Is it okay to have an occasional glass of wine while pregnant? Here’s what the experts say

  • You should not drink during pregnancy, since it can harm your baby and may cause birth defects.
  • Small studies have found no adverse effects with light drinking — but experts still advise against it.
  • Some risks to your baby include low birth weight, vision problems, and cognitive impairments.

There are many parts of your life that can change during pregnancy, including your drinking habits.

The official recommendations are not to drink during pregnancy, however, up to 10% of pregnant women say they have consumed alcohol at some point during their pregnancy.

It turns out that while binge drinking is universally discouraged for pregnant women, some studies have found that it might be safe to have a glass of wine every now and then.

However, most health care providers still advise against drinking alcohol during pregnancy. The reason is that prenatal exposure to alcohol is the leading cause of preventable birth defects in the US, and disorders associated with alcohol use during pregnancy are estimated to affect between 1% and 5% of first graders.

Here’s what research says about alcohol and how it can affect the fetus.

Is it safe to drink wine during pregnancy?

Guidance from the American College of Obstetrics and Gynecology (ACOG), as well as the Centers for Disease Control (CDC), is clear: no amount of alcohol is considered safe during pregnancy.

This guide is based on research showing an increased risk of birth defects and developmental disabilities in babies whose mothers drank during pregnancy.

A 2013 review found that any amount of alcohol can put a baby at risk for developmental problems, but this risk can increase the more a pregnant woman drinks.

Excessive alcohol consumption – that is, consuming more than two or three drinks a day – is strongly discouraged because of this risk, says Kimberly Langdon, MD, an OB-GYN at Medzino, a telehealth provider.

But when it comes to the occasional glass of wine during pregnancy, the science is less established and more data is needed, says Samir Hage, DO, an OB-GYN at Redlands Community Hospital. Some studies suggest that drinking too little during pregnancy may not be as harmful:

A 2012 study found no significant difference between the executive functioning of five-year-olds whose mothers drank moderately during pregnancy and those who did not. The National Institute on Alcohol Abuse and Alcoholism defines moderate alcohol consumption as one drink a day or less for women.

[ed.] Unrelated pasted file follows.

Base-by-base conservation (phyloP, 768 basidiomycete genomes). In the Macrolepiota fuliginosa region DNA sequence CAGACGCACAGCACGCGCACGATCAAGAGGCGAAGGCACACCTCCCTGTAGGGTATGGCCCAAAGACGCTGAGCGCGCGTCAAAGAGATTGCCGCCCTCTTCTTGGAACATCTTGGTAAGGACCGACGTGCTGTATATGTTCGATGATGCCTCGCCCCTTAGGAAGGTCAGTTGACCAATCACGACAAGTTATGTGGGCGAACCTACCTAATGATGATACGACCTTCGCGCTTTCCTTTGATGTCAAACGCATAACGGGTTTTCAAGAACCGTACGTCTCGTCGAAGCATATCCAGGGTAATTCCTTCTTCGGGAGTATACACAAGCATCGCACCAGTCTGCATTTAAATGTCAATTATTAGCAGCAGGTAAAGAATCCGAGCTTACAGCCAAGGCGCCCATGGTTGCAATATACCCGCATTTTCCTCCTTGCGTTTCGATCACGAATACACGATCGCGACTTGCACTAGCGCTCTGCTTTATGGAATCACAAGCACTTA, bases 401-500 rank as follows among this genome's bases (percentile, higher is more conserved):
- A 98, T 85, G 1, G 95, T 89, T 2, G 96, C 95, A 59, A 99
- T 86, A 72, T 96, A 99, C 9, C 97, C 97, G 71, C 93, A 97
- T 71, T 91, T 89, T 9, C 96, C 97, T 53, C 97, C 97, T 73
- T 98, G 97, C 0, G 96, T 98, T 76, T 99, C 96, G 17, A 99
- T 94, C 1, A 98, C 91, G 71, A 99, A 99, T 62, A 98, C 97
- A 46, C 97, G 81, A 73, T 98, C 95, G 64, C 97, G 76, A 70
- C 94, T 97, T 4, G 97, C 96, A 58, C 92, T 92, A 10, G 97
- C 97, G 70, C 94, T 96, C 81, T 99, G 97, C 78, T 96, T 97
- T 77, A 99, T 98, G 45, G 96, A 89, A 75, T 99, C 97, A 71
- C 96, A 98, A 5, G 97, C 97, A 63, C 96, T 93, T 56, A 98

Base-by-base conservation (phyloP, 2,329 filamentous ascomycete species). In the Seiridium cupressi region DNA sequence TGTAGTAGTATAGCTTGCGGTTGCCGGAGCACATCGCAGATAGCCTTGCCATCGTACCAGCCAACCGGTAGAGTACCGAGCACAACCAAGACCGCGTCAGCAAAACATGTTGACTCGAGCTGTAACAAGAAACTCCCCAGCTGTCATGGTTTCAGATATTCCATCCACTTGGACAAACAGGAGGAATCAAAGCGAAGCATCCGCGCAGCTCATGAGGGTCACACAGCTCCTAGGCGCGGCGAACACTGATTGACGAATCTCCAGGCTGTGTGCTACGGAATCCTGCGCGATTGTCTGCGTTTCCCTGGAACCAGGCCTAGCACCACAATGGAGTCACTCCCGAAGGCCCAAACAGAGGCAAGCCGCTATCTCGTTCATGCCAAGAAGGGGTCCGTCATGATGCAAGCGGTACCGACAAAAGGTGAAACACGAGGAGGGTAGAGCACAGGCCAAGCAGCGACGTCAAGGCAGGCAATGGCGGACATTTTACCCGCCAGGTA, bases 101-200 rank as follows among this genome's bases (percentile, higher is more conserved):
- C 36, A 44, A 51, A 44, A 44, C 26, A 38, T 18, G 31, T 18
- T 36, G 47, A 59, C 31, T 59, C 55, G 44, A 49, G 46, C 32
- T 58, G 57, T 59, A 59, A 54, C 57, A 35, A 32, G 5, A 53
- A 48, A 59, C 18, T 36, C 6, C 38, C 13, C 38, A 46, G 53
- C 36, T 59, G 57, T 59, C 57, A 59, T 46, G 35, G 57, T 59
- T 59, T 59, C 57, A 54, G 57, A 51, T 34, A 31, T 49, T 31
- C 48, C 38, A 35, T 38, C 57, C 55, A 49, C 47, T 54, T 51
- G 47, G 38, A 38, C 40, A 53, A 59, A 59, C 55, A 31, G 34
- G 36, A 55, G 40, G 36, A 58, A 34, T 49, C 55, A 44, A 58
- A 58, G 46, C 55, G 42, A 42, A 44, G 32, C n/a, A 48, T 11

Another large 2013 study of nearly 7,000 10-year-olds found no evidence of adverse effects among children whose mothers drank seven or fewer drinks a week during pregnancy.

However, this does not mean that light alcohol consumption during pregnancy is safe. Alcohol remains a drug that can harm both a pregnant woman and an unborn child when consumed in any amount, says Dr. Matthew Fore, an OB-GYN at Providence St. Joseph Hospital.

“While [these] are interesting ideas and studies, I don’t think individual studies alone can be used to deter or disprove mountains of evidence pointing to the harms that accompany alcohol use during pregnancy,” Fore says. .

There isn’t enough data yet to draw definitive conclusions about low levels of alcohol use during pregnancy, Hage says, but the best way to avoid any risk related to alcohol is to avoid it altogether.

Risks of drinking wine during pregnancy

Drinking during pregnancy increases the risk of miscarriage by about 6%. It also increases your risk for a variety of birth defects, developmental delays and cognitive disorders known as fetal alcohol syndrome (FASD) disorders, Fore says.

These disorders can cause a number of different health and behavior problems in infants and children, including:

Low birth weight
Facial abnormalities, including a thin upper lip, small eyes, and a smooth area between the nose and the upper lip
Vision or hearing problems
Small head size
Intellectual and learning disabilities
Speech and language delays
Behavior or learning problems
Bad memory and coordination.
hyperactive behavior
Poor reasoning and judgment skills.

The harms of drinking during pregnancy don’t just apply to the fetus, they can affect the mother as well, Hage says. Some of the harms of alcohol include:

Damage to the liver.
An increased risk of injury from falls, as drinking can lose your balance and make walking difficult.
An increased risk of developing breast cancer.
An increased risk of death, as alcohol-related mortality represents the third leading cause of preventable death in women in the US.

If you have trouble abstaining from excessive alcohol use during pregnancy, talk to your doctor. You can also contact Alcoholics Anonymous or a local treatment center.

Insider Takeaway

Some studies suggest that consuming small amounts of alcohol during pregnancy may not harm the fetus, but official recommendations from professional medical organizations, such as ACOG, say that no amount of alcohol during pregnancy is considered safe.

Drinking during pregnancy increases the risk of birth defects, developmental delays, and cognitive decline in children. Exactly how much alcohol is needed to cause these effects is still unknown, so it is best not to consume alcohol during pregnancy.

“There are no recommendations for drinking alcohol during pregnancy, including wine, but there are many recommendations and reasons not to,” Fore says. “I think the risks of drinking alcohol during pregnancy far outweigh the benefits.”

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